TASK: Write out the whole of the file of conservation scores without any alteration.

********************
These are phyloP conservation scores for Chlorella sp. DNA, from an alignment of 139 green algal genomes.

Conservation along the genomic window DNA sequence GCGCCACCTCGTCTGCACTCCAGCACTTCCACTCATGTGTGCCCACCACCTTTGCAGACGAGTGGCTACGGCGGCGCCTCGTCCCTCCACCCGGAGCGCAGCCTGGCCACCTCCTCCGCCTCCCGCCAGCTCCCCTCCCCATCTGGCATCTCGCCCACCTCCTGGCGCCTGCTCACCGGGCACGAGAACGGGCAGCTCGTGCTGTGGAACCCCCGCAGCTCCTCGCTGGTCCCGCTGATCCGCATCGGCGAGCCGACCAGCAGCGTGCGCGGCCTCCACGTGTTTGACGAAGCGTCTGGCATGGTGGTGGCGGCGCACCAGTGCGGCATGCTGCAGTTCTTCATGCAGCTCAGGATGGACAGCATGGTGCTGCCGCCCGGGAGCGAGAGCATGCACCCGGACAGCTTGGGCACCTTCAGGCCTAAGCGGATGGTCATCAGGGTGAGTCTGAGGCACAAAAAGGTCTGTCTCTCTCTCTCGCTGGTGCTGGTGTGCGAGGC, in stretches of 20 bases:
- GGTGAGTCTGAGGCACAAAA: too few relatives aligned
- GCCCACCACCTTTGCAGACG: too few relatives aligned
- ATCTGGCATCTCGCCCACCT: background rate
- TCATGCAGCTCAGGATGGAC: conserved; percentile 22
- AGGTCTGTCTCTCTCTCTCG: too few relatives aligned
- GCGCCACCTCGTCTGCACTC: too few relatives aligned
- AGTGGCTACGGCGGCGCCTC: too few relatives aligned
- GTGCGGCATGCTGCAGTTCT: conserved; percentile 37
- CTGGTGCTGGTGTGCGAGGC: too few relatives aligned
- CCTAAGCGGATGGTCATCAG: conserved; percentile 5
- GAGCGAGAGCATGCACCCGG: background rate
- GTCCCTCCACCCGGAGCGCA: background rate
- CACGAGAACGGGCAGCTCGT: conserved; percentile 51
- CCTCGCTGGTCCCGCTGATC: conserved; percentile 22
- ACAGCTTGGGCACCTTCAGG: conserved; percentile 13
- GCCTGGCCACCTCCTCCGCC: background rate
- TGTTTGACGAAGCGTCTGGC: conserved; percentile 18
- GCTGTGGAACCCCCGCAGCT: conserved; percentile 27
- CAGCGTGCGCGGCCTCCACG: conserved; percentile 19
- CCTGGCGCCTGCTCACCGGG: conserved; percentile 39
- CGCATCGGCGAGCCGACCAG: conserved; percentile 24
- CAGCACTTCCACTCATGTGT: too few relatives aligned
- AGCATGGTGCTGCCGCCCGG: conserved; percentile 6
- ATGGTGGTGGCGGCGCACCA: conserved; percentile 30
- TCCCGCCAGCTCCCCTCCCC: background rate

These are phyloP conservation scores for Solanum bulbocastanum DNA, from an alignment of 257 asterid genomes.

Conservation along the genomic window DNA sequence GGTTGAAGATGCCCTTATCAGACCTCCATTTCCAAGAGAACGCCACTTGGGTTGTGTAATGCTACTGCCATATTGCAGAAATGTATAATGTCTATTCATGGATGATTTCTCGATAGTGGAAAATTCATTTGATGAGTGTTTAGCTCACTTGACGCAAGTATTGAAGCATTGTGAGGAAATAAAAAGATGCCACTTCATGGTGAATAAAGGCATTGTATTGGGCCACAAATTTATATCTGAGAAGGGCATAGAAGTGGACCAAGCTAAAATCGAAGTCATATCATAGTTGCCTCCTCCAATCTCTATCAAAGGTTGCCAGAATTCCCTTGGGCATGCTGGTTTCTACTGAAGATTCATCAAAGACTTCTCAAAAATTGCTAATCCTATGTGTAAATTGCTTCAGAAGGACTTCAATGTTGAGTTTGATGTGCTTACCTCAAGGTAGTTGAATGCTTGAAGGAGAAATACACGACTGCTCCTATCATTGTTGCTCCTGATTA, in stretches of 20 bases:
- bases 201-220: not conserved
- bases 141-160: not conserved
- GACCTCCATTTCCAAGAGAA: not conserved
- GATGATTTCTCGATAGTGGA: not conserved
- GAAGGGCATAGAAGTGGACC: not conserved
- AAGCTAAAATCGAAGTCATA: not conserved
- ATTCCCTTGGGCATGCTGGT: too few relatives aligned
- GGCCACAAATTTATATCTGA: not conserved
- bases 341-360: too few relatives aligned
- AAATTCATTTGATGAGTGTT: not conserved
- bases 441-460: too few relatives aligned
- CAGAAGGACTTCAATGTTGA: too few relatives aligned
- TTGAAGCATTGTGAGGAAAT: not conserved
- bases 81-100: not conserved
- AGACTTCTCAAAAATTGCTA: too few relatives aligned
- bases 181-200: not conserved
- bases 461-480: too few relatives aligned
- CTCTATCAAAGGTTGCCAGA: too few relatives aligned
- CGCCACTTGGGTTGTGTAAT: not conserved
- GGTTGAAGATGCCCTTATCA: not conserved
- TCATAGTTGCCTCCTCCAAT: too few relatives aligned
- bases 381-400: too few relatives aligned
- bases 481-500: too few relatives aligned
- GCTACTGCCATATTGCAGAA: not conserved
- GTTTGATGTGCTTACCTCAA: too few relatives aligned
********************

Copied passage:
These are phyloP conservation scores for Chlorella sp. DNA, from an alignment of 139 green algal genomes.

Conservation along the genomic window DNA sequence GCGCCACCTCGTCTGCACTCCAGCACTTCCACTCATGTGTGCCCACCACCTTTGCAGACGAGTGGCTACGGCGGCGCCTCGTCCCTCCACCCGGAGCGCAGCCTGGCCACCTCCTCCGCCTCCCGCCAGCTCCCCTCCCCATCTGGCATCTCGCCCACCTCCTGGCGCCTGCTCACCGGGCACGAGAACGGGCAGCTCGTGCTGTGGAACCCCCGCAGCTCCTCGCTGGTCCCGCTGATCCGCATCGGCGAGCCGACCAGCAGCGTGCGCGGCCTCCACGTGTTTGACGAAGCGTCTGGCATGGTGGTGGCGGCGCACCAGTGCGGCATGCTGCAGTTCTTCATGCAGCTCAGGATGGACAGCATGGTGCTGCCGCCCGGGAGCGAGAGCATGCACCCGGACAGCTTGGGCACCTTCAGGCCTAAGCGGATGGTCATCAGGGTGAGTCTGAGGCACAAAAAGGTCTGTCTCTCTCTCTCGCTGGTGCTGGTGTGCGAGGC, in stretches of 20 bases:
- GGTGAGTCTGAGGCACAAAA: too few relatives aligned
- GCCCACCACCTTTGCAGACG: too few relatives aligned
- ATCTGGCATCTCGCCCACCT: background rate
- TCATGCAGCTCAGGATGGAC: conserved; percentile 22
- AGGTCTGTCTCTCTCTCTCG: too few relatives aligned
- GCGCCACCTCGTCTGCACTC: too few relatives aligned
- AGTGGCTACGGCGGCGCCTC: too few relatives aligned
- GTGCGGCATGCTGCAGTTCT: conserved; percentile 37
- CTGGTGCTGGTGTGCGAGGC: too few relatives aligned
- CCTAAGCGGATGGTCATCAG: conserved; percentile 5
- GAGCGAGAGCATGCACCCGG: background rate
- GTCCCTCCACCCGGAGCGCA: background rate
- CACGAGAACGGGCAGCTCGT: conserved; percentile 51
- CCTCGCTGGTCCCGCTGATC: conserved; percentile 22
- ACAGCTTGGGCACCTTCAGG: conserved; percentile 13
- GCCTGGCCACCTCCTCCGCC: background rate
- TGTTTGACGAAGCGTCTGGC: conserved; percentile 18
- GCTGTGGAACCCCCGCAGCT: conserved; percentile 27
- CAGCGTGCGCGGCCTCCACG: conserved; percentile 19
- CCTGGCGCCTGCTCACCGGG: conserved; percentile 39
- CGCATCGGCGAGCCGACCAG: conserved; percentile 24
- CAGCACTTCCACTCATGTGT: too few relatives aligned
- AGCATGGTGCTGCCGCCCGG: conserved; percentile 6
- ATGGTGGTGGCGGCGCACCA: conserved; percentile 30
- TCCCGCCAGCTCCCCTCCCC: background rate

These are phyloP conservation scores for Solanum bulbocastanum DNA, from an alignment of 257 asterid genomes.

Conservation along the genomic window DNA sequence GGTTGAAGATGCCCTTATCAGACCTCCATTTCCAAGAGAACGCCACTTGGGTTGTGTAATGCTACTGCCATATTGCAGAAATGTATAATGTCTATTCATGGATGATTTCTCGATAGTGGAAAATTCATTTGATGAGTGTTTAGCTCACTTGACGCAAGTATTGAAGCATTGTGAGGAAATAAAAAGATGCCACTTCATGGTGAATAAAGGCATTGTATTGGGCCACAAATTTATATCTGAGAAGGGCATAGAAGTGGACCAAGCTAAAATCGAAGTCATATCATAGTTGCCTCCTCCAATCTCTATCAAAGGTTGCCAGAATTCCCTTGGGCATGCTGGTTTCTACTGAAGATTCATCAAAGACTTCTCAAAAATTGCTAATCCTATGTGTAAATTGCTTCAGAAGGACTTCAATGTTGAGTTTGATGTGCTTACCTCAAGGTAGTTGAATGCTTGAAGGAGAAATACACGACTGCTCCTATCATTGTTGCTCCTGATTA, in stretches of 20 bases:
- bases 201-220: not conserved
- bases 141-160: not conserved
- GACCTCCATTTCCAAGAGAA: not conserved
- GATGATTTCTCGATAGTGGA: not conserved
- GAAGGGCATAGAAGTGGACC: not conserved
- AAGCTAAAATCGAAGTCATA: not conserved
- ATTCCCTTGGGCATGCTGGT: too few relatives aligned
- GGCCACAAATTTATATCTGA: not conserved
- bases 341-360: too few relatives aligned
- AAATTCATTTGATGAGTGTT: not conserved
- bases 441-460: too few relatives aligned
- CAGAAGGACTTCAATGTTGA: too few relatives aligned
- TTGAAGCATTGTGAGGAAAT: not conserved
- bases 81-100: not conserved
- AGACTTCTCAAAAATTGCTA: too few relatives aligned
- bases 181-200: not conserved
- bases 461-480: too few relatives aligned
- CTCTATCAAAGGTTGCCAGA: too few relatives aligned
- CGCCACTTGGGTTGTGTAAT: not conserved
- GGTTGAAGATGCCCTTATCA: not conserved
- TCATAGTTGCCTCCTCCAAT: too few relatives aligned
- bases 381-400: too few relatives aligned
- bases 481-500: too few relatives aligned
- GCTACTGCCATATTGCAGAA: not conserved
- GTTTGATGTGCTTACCTCAA: too few relatives aligned